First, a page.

Robot Mode:
In robot mode, Volter shows off a bit more brown and gold on his arms and robot head. The helmet section of the head is brown, with translucent blue visor eyes and a gold face. Most of the blue winds up on the legs in this form, offering nice contrast.

Final Thoughts (on Volter):
Volter is made up of a nice set of colors, and if he was just a stand alone toy it would be fine. As a part of a group that pays homage to the G1 Combaticons however, it would have been nice if he was in say, the colors of G1 Blast-Off (since Blast-Off is already in G1 Vortex's colors). Still, this doesn't make Volter a bad toy at all.


Swindle is a redeco of Brawl. Like Blast-Off, Swindle's name feels a bit misplaced here as he color scheme used on this toy feels a bit more like the scheme one would expect to see on an "updated" Brawl.

Vehicle Mode:
In vehicle mode, Swindle is a lot more subdued than Brawl. While Brawl is a rather strong green, Swindle is a drab olive green. Silver is used for highlighting details, and black can be found on the cannon barrels and the part of the turret with the Spark Crystal.

I actually prefer these colors as they look a bit more like the colors a real military would use (though I'm sure the military uses a wide range of greens). The silver is used nicely here, offering just enough to highlight parts without drowning out any green. I do wish that Swindle had been given a spray op on his cannons like Brawl. It would have added a bit to the gritty look of the colors. Still, this is definitely the better looking of the two

Robot Mode:
Swindle is a much darker looking toy in robot mode. This is mainly due to the olive green and black which are both used liberally. A quick look at the legs indicates that Swindle is not just a straight one to one color replacement redeco. He actually has his own distinct paint pattern, with black paint used on most of his lower legs. Silver is still used on parts too such as the knees and robot face.

Swindle looks fantastic in robot mode. The sculpt is awesome, and the color scheme just tops it off.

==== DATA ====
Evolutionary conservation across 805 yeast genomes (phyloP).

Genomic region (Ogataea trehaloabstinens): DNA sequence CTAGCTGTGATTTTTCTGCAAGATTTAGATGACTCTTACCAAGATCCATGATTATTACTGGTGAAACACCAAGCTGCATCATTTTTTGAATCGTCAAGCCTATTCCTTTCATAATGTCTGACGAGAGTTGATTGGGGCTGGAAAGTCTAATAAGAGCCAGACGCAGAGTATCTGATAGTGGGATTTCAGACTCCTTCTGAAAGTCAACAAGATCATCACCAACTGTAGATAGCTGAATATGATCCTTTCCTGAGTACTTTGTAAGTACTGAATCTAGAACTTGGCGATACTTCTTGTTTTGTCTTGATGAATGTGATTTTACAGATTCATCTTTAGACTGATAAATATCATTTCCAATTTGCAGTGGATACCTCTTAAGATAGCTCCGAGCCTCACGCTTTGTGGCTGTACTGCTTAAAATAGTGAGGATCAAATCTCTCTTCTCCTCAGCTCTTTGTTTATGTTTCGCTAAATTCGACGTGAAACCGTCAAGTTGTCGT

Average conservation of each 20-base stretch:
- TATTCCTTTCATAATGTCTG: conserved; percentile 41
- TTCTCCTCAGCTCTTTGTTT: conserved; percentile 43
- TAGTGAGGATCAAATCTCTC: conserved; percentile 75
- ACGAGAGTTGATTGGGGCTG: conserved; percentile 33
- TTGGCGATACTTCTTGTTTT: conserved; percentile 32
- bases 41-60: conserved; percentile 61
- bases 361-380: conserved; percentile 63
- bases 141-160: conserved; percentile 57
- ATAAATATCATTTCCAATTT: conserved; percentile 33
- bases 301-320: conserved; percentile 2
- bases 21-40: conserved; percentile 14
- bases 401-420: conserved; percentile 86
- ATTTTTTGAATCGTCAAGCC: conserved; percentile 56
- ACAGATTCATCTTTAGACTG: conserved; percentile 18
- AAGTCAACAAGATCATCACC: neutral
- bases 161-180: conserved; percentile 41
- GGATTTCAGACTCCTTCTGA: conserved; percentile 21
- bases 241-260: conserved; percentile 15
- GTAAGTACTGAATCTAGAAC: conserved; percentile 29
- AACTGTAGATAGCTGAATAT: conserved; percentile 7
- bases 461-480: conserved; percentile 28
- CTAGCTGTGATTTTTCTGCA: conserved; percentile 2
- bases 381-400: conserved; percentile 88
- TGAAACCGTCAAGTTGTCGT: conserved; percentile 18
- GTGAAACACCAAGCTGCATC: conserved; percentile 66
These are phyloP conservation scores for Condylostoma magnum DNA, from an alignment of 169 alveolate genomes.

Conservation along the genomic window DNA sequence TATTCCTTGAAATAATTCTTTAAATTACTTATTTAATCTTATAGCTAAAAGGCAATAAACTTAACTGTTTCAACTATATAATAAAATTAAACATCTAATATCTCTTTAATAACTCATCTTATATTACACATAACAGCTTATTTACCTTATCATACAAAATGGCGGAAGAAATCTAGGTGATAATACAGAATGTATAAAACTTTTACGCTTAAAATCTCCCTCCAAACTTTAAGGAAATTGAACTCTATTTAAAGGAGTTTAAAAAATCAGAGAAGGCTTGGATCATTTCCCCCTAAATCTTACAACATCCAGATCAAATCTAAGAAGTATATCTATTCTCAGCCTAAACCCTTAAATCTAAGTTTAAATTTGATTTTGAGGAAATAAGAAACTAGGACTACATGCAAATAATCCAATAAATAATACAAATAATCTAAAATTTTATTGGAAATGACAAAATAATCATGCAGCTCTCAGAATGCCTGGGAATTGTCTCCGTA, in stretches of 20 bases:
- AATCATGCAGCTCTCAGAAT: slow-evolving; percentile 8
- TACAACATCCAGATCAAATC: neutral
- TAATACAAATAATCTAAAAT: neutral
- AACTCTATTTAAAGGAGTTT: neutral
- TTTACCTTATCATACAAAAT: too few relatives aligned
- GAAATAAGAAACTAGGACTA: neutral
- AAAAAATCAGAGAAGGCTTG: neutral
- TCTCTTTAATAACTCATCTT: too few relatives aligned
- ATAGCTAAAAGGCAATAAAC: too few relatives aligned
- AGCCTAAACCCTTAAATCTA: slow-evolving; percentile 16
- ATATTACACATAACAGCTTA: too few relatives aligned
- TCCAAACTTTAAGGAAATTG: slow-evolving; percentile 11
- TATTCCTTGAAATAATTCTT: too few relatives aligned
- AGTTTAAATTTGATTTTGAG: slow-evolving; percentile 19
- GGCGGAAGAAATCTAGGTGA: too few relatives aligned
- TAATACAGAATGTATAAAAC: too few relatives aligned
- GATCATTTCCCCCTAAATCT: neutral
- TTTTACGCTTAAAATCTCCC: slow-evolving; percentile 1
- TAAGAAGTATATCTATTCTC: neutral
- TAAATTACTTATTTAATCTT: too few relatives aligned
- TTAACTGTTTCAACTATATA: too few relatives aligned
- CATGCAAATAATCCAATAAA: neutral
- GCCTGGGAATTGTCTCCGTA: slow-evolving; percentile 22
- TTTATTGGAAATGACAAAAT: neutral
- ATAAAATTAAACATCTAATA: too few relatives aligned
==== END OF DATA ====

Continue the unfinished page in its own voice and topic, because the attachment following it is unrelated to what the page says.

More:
Final Thoughts (on Swindle):
If I had to decide between Brawn and Swindle, I would pick up Swindle first. His dark look befits an evil warrior. Very nicely done.


They may be cool toys on their own, but ultimately you buy a gift set like this for the giant. In this case the giant is Bruticus, an updated version of a classic combiner.

Onslaught Transformation (from Robot Mode):

  1. Swing up the lower legs so that they overlap the upper legs, then swing the black heel pieces in to help lock things in place.
  2. Rotate the waist around.
  3. Swing out the three panels that make up the front of the vehicle mode.
  4. Fold the arms into an "L" shape, connecting the pegs on the shoulder pieces to the holes on the lower arms.
  5. Swing the robot head back.
  6. Swing the combiner head down.
  7. Swing the side panels forward so the two hinges overlap and snap the panels into place.

Blast-Off & Volter Transformation (from vehicle mode)

  1. Swing the robot legs out to the sides.
  2. Rotate the lower legs so the insides of the legs face up.
  3. Flip the foot pieces up.
  4. Rotate the waist around.
  5. Swing the end of the helicopter tail up.
  6. Fold the two rotor blades together.
  7. Swing the robot arms out, straighten them out, then swing them up.
  8. Swing the cockpit/arms section down on the central hinge, allowing you to move the connection joint used to link up with Onslaught.
  9. If you wish to form an arm, attach Blast-Off/Volter's weapon vertically to the holes on the underside of the feet.